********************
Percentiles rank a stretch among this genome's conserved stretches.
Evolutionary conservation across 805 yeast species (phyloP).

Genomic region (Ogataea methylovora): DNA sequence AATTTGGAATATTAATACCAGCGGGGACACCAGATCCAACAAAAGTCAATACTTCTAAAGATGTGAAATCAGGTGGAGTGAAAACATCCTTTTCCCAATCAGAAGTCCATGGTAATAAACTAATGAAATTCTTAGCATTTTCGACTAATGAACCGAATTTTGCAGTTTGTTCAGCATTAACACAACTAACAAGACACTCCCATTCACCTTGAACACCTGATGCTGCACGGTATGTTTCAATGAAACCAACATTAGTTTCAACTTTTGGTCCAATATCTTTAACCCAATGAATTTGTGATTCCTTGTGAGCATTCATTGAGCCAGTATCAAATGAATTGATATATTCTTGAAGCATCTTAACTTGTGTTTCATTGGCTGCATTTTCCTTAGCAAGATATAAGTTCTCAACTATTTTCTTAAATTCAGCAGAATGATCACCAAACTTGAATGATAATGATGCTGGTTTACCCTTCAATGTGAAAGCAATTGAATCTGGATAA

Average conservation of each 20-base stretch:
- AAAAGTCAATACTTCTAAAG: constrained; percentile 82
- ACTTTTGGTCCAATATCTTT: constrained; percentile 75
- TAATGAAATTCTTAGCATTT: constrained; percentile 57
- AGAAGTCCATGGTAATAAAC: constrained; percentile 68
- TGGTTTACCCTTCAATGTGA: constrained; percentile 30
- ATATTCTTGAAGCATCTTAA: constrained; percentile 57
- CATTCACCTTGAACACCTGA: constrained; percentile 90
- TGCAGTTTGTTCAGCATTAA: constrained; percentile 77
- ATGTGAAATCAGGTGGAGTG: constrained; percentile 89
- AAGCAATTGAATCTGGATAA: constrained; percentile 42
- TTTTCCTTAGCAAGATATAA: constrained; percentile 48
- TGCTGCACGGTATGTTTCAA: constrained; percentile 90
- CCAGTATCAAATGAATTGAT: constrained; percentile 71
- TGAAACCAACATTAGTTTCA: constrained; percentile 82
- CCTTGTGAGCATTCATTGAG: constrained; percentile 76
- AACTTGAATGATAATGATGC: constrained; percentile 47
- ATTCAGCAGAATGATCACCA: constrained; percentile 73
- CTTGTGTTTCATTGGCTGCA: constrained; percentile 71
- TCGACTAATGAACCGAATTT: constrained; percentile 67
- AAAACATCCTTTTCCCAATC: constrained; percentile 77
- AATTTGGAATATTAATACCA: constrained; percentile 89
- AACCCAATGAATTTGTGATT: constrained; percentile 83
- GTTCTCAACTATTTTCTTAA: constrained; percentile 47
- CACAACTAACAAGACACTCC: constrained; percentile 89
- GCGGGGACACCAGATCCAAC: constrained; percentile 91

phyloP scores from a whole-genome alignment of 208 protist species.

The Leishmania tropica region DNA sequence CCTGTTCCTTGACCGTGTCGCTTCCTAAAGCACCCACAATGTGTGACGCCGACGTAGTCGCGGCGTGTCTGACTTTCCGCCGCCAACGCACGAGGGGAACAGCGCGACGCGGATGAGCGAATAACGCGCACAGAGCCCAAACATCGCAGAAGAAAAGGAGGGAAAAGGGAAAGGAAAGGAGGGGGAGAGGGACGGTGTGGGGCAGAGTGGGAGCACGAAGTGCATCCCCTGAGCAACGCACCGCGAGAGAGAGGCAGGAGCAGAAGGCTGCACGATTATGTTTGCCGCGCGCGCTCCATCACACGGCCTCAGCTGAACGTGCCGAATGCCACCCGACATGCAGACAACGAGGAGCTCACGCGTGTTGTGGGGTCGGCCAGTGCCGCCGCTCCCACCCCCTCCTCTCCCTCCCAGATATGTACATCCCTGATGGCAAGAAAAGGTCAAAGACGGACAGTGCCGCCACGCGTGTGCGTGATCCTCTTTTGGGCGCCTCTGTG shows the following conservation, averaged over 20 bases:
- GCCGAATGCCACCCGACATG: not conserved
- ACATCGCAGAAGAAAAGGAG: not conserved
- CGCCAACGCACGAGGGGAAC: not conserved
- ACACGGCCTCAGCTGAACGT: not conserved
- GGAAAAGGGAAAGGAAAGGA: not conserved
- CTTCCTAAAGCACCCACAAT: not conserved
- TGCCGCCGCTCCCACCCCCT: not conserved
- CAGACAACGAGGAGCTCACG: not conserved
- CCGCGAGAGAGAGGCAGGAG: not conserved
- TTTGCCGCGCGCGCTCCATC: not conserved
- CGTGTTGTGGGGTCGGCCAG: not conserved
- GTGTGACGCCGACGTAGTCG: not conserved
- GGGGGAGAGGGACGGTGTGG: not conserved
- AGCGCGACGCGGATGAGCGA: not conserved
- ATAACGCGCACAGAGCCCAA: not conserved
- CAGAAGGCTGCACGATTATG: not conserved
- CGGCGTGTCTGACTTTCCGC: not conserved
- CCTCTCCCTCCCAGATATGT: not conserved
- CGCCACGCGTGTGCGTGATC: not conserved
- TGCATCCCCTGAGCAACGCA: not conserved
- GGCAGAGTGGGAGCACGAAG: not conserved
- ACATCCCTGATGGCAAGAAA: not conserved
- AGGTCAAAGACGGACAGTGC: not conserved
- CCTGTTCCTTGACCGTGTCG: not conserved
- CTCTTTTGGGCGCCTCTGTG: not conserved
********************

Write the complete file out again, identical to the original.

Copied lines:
Percentiles rank a stretch among this genome's conserved stretches.
Evolutionary conservation across 805 yeast species (phyloP).

Genomic region (Ogataea methylovora): DNA sequence AATTTGGAATATTAATACCAGCGGGGACACCAGATCCAACAAAAGTCAATACTTCTAAAGATGTGAAATCAGGTGGAGTGAAAACATCCTTTTCCCAATCAGAAGTCCATGGTAATAAACTAATGAAATTCTTAGCATTTTCGACTAATGAACCGAATTTTGCAGTTTGTTCAGCATTAACACAACTAACAAGACACTCCCATTCACCTTGAACACCTGATGCTGCACGGTATGTTTCAATGAAACCAACATTAGTTTCAACTTTTGGTCCAATATCTTTAACCCAATGAATTTGTGATTCCTTGTGAGCATTCATTGAGCCAGTATCAAATGAATTGATATATTCTTGAAGCATCTTAACTTGTGTTTCATTGGCTGCATTTTCCTTAGCAAGATATAAGTTCTCAACTATTTTCTTAAATTCAGCAGAATGATCACCAAACTTGAATGATAATGATGCTGGTTTACCCTTCAATGTGAAAGCAATTGAATCTGGATAA

Average conservation of each 20-base stretch:
- AAAAGTCAATACTTCTAAAG: constrained; percentile 82
- ACTTTTGGTCCAATATCTTT: constrained; percentile 75
- TAATGAAATTCTTAGCATTT: constrained; percentile 57
- AGAAGTCCATGGTAATAAAC: constrained; percentile 68
- TGGTTTACCCTTCAATGTGA: constrained; percentile 30
- ATATTCTTGAAGCATCTTAA: constrained; percentile 57
- CATTCACCTTGAACACCTGA: constrained; percentile 90
- TGCAGTTTGTTCAGCATTAA: constrained; percentile 77
- ATGTGAAATCAGGTGGAGTG: constrained; percentile 89
- AAGCAATTGAATCTGGATAA: constrained; percentile 42
- TTTTCCTTAGCAAGATATAA: constrained; percentile 48
- TGCTGCACGGTATGTTTCAA: constrained; percentile 90
- CCAGTATCAAATGAATTGAT: constrained; percentile 71
- TGAAACCAACATTAGTTTCA: constrained; percentile 82
- CCTTGTGAGCATTCATTGAG: constrained; percentile 76
- AACTTGAATGATAATGATGC: constrained; percentile 47
- ATTCAGCAGAATGATCACCA: constrained; percentile 73
- CTTGTGTTTCATTGGCTGCA: constrained; percentile 71
- TCGACTAATGAACCGAATTT: constrained; percentile 67
- AAAACATCCTTTTCCCAATC: constrained; percentile 77
- AATTTGGAATATTAATACCA: constrained; percentile 89
- AACCCAATGAATTTGTGATT: constrained; percentile 83
- GTTCTCAACTATTTTCTTAA: constrained; percentile 47
- CACAACTAACAAGACACTCC: constrained; percentile 89
- GCGGGGACACCAGATCCAAC: constrained; percentile 91

phyloP scores from a whole-genome alignment of 208 protist species.

The Leishmania tropica region DNA sequence CCTGTTCCTTGACCGTGTCGCTTCCTAAAGCACCCACAATGTGTGACGCCGACGTAGTCGCGGCGTGTCTGACTTTCCGCCGCCAACGCACGAGGGGAACAGCGCGACGCGGATGAGCGAATAACGCGCACAGAGCCCAAACATCGCAGAAGAAAAGGAGGGAAAAGGGAAAGGAAAGGAGGGGGAGAGGGACGGTGTGGGGCAGAGTGGGAGCACGAAGTGCATCCCCTGAGCAACGCACCGCGAGAGAGAGGCAGGAGCAGAAGGCTGCACGATTATGTTTGCCGCGCGCGCTCCATCACACGGCCTCAGCTGAACGTGCCGAATGCCACCCGACATGCAGACAACGAGGAGCTCACGCGTGTTGTGGGGTCGGCCAGTGCCGCCGCTCCCACCCCCTCCTCTCCCTCCCAGATATGTACATCCCTGATGGCAAGAAAAGGTCAAAGACGGACAGTGCCGCCACGCGTGTGCGTGATCCTCTTTTGGGCGCCTCTGTG shows the following conservation, averaged over 20 bases:
- GCCGAATGCCACCCGACATG: not conserved
- ACATCGCAGAAGAAAAGGAG: not conserved
- CGCCAACGCACGAGGGGAAC: not conserved
- ACACGGCCTCAGCTGAACGT: not conserved
- GGAAAAGGGAAAGGAAAGGA: not conserved
- CTTCCTAAAGCACCCACAAT: not conserved
- TGCCGCCGCTCCCACCCCCT: not conserved
- CAGACAACGAGGAGCTCACG: not conserved
- CCGCGAGAGAGAGGCAGGAG: not conserved
- TTTGCCGCGCGCGCTCCATC: not conserved
- CGTGTTGTGGGGTCGGCCAG: not conserved
- GTGTGACGCCGACGTAGTCG: not conserved
- GGGGGAGAGGGACGGTGTGG: not conserved
- AGCGCGACGCGGATGAGCGA: not conserved
- ATAACGCGCACAGAGCCCAA: not conserved
- CAGAAGGCTGCACGATTATG: not conserved
- CGGCGTGTCTGACTTTCCGC: not conserved
- CCTCTCCCTCCCAGATATGT: not conserved
- CGCCACGCGTGTGCGTGATC: not conserved
- TGCATCCCCTGAGCAACGCA: not conserved
- GGCAGAGTGGGAGCACGAAG: not conserved
- ACATCCCTGATGGCAAGAAA: not conserved
- AGGTCAAAGACGGACAGTGC: not conserved
- CCTGTTCCTTGACCGTGTCG: not conserved
- CTCTTTTGGGCGCCTCTGTG: not conserved